Variations in the hormonal milieu after menopause may influence neural processes concerned with cognition, cognitive aging, and mood, but findings are inconsistent. In particular, cognitive effects of estradiol may vary with time since menopause, but this prediction has not been assessed directly using serum hormone concentrations. We studied 643 healthy postmenopausal women not using hormone therapy who were recruited into early (-6 y after menopause) and late (10+ y after menopause) groups. Women were administered a comprehensive neuropsychological battery and assessed with the Center for Epidemiologic Studies Depression Scale. They provided serum for free estradiol, estrone, progesterone, free testosterone, and sex hormone binding globulin measurements. Cognitive outcomes were standardized composite measures of verbal episodic memory, executive functions, and global cognition. Covariate-adjusted linear regression analyses were conducted for each hormone separately and after adjustment for other hormone levels. Endogenous sex steroid levels were unassociated with cognitive composites, but sex hormone binding globulin was positively associated with verbal memory. Results for early and late groups did not differ significantly, although progesterone concentrations were significantly positively associated with verbal memory and global cognition in early group women. Hormone concentrations were not significantly related to mood. Results fail to support the hypothesis that temporal proximity to menopause modifies the relation between endogenous serum levels of estradiol and verbal memory, executive functions, or global cognition. Physiological variations in endogenous postmenopausal levels of sex steroid hormones are not substantially related to these aspects of cognition or mood; positive associations for progesterone and sex hormone binding globulin merit additional study.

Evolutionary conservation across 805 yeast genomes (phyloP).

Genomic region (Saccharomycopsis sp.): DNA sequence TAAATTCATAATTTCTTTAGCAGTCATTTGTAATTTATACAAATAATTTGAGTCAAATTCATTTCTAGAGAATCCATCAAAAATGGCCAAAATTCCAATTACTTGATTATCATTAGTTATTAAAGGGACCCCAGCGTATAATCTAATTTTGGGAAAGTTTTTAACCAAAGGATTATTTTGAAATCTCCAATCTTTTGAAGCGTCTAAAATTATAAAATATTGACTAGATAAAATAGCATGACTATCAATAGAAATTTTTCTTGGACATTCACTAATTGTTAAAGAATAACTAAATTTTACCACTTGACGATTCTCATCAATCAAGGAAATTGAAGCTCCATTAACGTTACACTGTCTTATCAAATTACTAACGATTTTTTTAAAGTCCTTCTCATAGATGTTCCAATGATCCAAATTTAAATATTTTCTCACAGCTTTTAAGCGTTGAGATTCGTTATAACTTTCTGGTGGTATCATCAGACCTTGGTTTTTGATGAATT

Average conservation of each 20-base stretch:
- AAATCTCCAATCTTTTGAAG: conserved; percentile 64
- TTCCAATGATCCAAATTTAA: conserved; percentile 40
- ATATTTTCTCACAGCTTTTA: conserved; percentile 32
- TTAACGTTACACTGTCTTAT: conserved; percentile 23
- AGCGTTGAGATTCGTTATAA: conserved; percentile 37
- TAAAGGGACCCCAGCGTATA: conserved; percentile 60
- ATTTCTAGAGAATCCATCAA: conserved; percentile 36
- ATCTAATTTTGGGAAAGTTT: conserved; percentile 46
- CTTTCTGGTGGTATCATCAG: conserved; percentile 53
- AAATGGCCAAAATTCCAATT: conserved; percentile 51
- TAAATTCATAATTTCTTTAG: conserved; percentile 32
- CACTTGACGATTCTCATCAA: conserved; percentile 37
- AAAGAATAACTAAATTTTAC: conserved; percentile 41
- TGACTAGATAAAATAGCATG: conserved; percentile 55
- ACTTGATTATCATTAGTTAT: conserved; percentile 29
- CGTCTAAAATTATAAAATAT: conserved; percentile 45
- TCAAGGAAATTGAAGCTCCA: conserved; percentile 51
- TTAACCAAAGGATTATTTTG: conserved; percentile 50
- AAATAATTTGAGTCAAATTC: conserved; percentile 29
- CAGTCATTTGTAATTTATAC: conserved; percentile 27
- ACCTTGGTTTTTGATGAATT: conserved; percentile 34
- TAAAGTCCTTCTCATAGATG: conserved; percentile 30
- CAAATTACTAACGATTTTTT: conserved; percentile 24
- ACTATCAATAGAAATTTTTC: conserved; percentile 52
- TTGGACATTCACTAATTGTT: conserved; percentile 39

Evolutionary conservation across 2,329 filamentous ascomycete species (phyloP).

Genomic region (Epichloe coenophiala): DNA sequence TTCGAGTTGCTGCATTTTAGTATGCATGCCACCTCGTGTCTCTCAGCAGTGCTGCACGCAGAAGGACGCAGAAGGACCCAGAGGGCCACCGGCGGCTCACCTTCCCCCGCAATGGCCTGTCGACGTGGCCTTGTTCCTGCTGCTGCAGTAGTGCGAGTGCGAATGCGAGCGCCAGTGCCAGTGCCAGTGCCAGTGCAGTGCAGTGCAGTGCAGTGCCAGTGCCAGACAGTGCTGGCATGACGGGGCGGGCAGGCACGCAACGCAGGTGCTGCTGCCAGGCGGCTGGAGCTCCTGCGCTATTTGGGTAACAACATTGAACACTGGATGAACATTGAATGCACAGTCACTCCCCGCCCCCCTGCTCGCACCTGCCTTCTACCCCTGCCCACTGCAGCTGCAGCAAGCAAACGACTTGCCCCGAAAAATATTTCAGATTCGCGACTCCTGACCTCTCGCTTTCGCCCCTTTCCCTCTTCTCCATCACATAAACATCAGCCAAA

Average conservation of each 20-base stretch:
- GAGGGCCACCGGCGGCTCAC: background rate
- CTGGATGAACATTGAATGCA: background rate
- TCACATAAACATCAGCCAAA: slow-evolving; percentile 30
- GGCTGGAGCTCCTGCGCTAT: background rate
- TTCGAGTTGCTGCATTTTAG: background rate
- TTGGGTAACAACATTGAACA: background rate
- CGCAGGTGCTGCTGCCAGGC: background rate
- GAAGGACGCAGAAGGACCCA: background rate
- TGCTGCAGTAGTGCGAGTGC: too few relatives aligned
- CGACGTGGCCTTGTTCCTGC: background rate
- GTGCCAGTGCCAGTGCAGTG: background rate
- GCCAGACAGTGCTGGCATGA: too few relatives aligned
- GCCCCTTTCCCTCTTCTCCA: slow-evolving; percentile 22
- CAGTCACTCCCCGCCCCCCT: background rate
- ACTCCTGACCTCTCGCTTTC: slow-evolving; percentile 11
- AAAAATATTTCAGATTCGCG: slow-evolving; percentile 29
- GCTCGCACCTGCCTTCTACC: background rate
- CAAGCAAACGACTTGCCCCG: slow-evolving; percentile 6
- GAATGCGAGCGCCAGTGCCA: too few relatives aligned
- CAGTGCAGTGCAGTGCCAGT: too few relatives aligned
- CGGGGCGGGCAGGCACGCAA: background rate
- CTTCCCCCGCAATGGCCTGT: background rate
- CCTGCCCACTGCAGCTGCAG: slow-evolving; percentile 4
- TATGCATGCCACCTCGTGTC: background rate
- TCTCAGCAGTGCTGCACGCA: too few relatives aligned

Risk of endometrial cancer rises with increase in sugar-sweetened drinks